The second thing to point out from that passage from Pope Paul VI is that while the “periodic continence” he is talking about may be a form of asceticism, circumstance where abstinence is absolutely necessary for serious reasons is not asceticism. Asceticism is not forced, it is freely chosen. Just as it is the freedom to act or not to act that makes man responsible for his sins, it is that same freedom that makes man’s acts of virtue and asceticism meritorious. Paragraph 1734 of the Catechism says, “Freedom makes man responsible for his acts to the extent that they are voluntary.” Now, because of God’s infinite love and mercy, one can freely choose to take up their cross and offer their inescapable suffering to Christ, but in of it itself forced periods of prolonged or indefinite abstinence are not good or meritorious, they are evil.

We need to end the myth that just by practicing NFP a marriage will be better or a couple will be happier or more virtuous. We need to stop selling NFP as an elixir that will automatically bring you closer to your spouse. I know those of us who use and promote NFP are swimming upstream in a culture that accepts contraception without question, but we can’t let that make us so defensive that we reject any and all criticism of NFP. If we only speak about NFP in glowing terms then those who legitimately suffer from it will not only feel like they were lied to, but they will feel alienated, like something is wrong with them. NFP isn’t good enough, and if we want it to get better we need to stop pretending that there’s nothing wrong with it and that people who use it aren’t truly suffering.  

 

Paul Fahey is a husband, father, and professional lay person. He is a student of Theology, History, and Catholic Studies. If you like what he has to say, check out his other articles, read his work at Where Peter Isor follow him on Facebook.

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NFP is not good

I have often heard it said that natural family planning (NFP) is good. Both in the sense that practicing NFP is necessarily good for marriages, good for families, or good for growing in virtue. But also in the sense that NFP is good in and of itself. I would disagree with both points. Don’t get me wrong, I’m not saying that NFP is evil. Rather, in and of itself, NFP is a neutral tool, an indifferent method of planning one’s family that can be good, but doesn’t have to be.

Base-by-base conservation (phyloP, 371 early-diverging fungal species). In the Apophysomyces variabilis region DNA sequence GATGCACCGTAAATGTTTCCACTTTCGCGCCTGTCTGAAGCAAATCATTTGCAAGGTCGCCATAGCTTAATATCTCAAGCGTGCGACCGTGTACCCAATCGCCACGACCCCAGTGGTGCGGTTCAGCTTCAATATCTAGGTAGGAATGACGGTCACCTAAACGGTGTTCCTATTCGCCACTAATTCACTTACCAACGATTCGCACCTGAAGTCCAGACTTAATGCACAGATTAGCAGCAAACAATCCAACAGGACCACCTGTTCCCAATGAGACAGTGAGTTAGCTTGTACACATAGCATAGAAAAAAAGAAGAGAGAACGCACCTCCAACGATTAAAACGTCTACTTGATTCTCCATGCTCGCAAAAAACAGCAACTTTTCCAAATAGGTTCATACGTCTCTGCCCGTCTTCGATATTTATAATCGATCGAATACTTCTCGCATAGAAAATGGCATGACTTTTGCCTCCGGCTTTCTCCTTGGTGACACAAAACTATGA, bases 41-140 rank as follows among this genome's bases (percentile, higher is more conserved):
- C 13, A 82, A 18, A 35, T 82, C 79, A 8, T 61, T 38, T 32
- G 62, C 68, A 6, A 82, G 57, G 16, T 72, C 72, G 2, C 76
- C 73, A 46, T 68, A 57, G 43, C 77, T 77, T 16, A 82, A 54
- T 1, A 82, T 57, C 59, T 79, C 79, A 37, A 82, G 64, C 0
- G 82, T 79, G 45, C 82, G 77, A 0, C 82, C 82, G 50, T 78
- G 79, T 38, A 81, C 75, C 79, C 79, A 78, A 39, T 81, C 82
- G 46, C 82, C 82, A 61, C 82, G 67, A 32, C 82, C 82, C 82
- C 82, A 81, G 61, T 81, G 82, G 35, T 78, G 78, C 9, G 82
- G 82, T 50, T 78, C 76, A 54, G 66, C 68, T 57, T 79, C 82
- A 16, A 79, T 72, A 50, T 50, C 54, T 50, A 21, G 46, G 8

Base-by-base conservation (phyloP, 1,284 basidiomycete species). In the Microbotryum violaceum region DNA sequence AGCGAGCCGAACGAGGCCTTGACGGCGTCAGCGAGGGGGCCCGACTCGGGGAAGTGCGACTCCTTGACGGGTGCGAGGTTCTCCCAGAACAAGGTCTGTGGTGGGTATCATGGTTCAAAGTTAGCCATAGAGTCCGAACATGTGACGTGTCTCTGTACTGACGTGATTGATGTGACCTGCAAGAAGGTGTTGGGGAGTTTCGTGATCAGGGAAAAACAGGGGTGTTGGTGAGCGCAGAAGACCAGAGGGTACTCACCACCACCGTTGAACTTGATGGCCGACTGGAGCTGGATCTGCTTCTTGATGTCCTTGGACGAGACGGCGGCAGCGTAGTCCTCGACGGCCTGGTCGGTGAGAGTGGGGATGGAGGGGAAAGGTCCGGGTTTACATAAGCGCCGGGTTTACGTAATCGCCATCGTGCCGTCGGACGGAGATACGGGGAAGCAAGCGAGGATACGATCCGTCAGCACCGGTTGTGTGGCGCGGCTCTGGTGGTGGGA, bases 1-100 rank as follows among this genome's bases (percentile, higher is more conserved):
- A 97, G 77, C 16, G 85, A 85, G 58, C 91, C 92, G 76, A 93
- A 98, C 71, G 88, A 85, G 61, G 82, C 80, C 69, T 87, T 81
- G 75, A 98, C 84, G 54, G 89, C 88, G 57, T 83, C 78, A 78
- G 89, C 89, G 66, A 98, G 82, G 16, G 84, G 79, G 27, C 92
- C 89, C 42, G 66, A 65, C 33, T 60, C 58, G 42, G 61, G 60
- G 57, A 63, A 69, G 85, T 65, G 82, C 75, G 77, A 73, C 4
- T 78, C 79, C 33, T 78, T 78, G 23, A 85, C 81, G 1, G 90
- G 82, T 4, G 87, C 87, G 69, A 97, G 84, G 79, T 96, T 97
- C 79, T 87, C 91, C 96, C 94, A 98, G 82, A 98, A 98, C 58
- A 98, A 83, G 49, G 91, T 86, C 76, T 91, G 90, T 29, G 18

That being said, I think that NFP lends itself to good things. If used effectively, it demands self-control and discipline. It also encourages regular communication between spouses about the size of their family. In other words, it lends itself to growing in virtue. Pope Paul VI makes that point in paragraph 21 of his encyclical, Humanae Vitae:

“The right and lawful ordering of birth demands, first of all, that spouses fully recognize and value the true blessings of family life and that they acquire complete mastery over themselves and their emotions. For if with the aid of reason and of free will they are to control their natural drives, there can be no doubt at all of the need for self-denial. Only then will the expression of love, essential to married life, conform to right order.”

Likewise, as NFP lends itself towards virtue, contraception lends itself towards vice, particularly towards the sin of objectification. Pope Paul also reflects on this in paragraph 17 of the same encyclical:

“Another effect that gives cause for alarm is that a man who grows accustomed to the use of contraceptive methods may forget the reverence due to a woman, and, disregarding her physical and emotional equilibrium, reduce her to being a mere instrument for the satisfaction of his own desires, no longer considering her as his partner whom he should surround with care and affection.”